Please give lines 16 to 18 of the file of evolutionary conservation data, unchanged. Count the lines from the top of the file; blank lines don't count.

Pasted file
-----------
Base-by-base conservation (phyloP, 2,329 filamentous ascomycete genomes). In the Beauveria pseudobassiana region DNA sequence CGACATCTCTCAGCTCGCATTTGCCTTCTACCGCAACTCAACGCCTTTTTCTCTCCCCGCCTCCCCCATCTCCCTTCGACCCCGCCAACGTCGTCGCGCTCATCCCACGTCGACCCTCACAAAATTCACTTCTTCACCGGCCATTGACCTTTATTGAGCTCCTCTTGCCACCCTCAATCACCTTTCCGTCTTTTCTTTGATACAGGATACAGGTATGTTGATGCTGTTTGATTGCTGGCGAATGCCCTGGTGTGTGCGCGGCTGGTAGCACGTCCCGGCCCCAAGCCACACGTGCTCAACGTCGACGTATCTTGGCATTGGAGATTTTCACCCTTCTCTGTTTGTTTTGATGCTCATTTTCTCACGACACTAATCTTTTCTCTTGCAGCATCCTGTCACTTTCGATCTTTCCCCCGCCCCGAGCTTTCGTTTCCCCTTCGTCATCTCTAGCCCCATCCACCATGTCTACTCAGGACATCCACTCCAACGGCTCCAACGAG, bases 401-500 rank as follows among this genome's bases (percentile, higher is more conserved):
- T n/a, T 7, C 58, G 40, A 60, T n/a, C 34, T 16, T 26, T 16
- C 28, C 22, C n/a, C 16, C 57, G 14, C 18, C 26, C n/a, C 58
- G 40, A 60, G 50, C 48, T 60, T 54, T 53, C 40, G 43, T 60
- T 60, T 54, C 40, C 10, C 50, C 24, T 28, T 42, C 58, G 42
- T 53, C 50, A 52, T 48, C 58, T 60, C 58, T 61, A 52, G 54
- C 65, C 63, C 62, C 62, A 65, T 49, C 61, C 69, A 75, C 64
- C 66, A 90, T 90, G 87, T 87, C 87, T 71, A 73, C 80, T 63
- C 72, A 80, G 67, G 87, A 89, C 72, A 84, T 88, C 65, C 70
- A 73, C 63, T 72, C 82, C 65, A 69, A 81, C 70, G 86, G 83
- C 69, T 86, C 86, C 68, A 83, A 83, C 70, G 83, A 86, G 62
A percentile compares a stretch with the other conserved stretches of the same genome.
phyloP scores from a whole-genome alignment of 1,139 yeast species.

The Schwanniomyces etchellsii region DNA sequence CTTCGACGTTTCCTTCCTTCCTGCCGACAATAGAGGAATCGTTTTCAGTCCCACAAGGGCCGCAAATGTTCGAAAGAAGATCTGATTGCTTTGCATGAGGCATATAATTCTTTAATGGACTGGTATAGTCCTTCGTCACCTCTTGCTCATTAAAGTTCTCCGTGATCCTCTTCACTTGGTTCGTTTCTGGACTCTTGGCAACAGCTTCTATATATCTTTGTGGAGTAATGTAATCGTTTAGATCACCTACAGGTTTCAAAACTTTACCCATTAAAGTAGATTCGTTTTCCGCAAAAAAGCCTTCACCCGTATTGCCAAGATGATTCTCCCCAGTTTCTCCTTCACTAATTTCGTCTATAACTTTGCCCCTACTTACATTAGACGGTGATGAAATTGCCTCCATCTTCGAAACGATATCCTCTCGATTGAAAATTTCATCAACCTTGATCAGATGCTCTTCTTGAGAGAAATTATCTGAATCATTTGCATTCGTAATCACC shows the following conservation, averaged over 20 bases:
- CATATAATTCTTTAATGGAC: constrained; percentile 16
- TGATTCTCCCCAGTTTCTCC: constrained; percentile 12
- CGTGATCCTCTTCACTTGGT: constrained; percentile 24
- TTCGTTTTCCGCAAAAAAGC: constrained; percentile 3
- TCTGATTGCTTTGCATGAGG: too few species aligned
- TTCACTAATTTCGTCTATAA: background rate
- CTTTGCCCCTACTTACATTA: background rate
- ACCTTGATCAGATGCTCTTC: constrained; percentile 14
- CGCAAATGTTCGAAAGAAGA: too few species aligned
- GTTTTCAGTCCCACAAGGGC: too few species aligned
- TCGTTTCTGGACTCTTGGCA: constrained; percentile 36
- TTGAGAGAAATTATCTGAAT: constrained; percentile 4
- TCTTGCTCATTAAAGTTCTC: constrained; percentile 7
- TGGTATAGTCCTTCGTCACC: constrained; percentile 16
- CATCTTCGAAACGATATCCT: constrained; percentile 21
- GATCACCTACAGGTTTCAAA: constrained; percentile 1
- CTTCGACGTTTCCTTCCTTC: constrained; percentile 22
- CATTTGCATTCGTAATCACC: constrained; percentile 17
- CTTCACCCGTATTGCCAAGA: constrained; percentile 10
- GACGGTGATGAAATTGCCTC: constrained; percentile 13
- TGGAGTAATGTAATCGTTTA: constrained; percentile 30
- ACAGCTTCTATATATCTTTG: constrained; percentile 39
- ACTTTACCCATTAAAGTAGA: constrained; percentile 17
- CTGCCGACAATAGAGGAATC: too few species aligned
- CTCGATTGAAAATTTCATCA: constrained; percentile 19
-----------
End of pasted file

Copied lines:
- TGATTCTCCCCAGTTTCTCC: constrained; percentile 12
- CGTGATCCTCTTCACTTGGT: constrained; percentile 24
- TTCGTTTTCCGCAAAAAAGC: constrained; percentile 3